What a mess – especially on the financial side! Let’s see how the next government get themselves out of this muddle.
Comment from Stewart Fist
I’m not sure we shouldn’t be looking at the NBN as totally funded government infrastructure, paid for out of tax revenue, with no data pricing, wholesale or retail for usage.
When you get FttH, the vast majority of the costs are in establishing the connection itself. Look at roads: we put them in and let people use them often or little, according to individual requirements. This has proved to be the best way to operate the system.
Tolling roads is a hidden form of inequitable tax levied only on some citizens, since tolls aren’t imposed on others. And the tolling of data can be seen in the same light. Networks work just as hard standing idle or sending little data as they do sending volumes. So once the provisioning is adequate and in place, I don’t see the need for wholesale or retail data charging at all. This is just a historical anomaly, which inhibits the development of information systems.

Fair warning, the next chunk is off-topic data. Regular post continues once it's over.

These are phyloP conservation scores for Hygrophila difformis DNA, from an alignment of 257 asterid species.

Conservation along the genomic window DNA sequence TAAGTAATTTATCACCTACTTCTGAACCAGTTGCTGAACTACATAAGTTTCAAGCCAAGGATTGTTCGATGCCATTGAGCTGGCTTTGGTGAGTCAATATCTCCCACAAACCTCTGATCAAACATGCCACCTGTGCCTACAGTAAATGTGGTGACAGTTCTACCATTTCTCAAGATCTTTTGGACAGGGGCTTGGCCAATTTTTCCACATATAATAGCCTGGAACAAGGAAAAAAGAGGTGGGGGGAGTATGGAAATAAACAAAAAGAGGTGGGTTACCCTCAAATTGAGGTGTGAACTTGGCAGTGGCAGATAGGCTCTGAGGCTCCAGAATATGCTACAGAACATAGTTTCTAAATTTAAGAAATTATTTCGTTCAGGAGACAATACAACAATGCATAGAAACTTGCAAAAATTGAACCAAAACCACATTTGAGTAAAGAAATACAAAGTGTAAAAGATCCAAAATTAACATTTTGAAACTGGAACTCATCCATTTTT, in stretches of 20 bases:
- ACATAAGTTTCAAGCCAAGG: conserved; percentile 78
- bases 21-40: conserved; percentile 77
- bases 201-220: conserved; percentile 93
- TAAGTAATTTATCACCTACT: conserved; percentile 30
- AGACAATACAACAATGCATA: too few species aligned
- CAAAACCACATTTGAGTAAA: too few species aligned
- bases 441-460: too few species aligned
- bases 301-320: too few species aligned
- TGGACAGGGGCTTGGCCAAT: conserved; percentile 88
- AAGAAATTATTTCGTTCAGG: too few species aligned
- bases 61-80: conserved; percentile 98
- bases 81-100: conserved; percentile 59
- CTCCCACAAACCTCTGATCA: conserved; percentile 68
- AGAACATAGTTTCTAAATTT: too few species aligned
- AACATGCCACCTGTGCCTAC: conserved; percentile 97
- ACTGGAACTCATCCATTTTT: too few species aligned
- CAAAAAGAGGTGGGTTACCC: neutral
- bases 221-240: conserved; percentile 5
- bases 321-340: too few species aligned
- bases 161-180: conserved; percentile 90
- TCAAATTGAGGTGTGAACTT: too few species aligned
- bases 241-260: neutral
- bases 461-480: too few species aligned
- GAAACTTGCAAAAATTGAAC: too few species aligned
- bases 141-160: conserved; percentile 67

If the government was to drop the whole pricing mechanism completely, Australia could probably simplify the network and reduce operating costs by an enormous amount. The justification for taking this measure lies in the range of new services that Australia would generate — well ahead of the rest of the world — and I’d bet that savings equal to the lost revenue would probably be recovered in other ways. Population distribution, remote education, more efficient home services, etc. reduced road usage, etc
A free NBN would leave the country with payment for content only.
My response to Stewart
Good thinking Stewart and I do agree. Years ago, I argued that the commercial value of having access to services would be of such importance that access costs could be covered by the money organisations can make because they are connected, add to this the non-commercial benefits to society and the economy and it should be a no-brainer.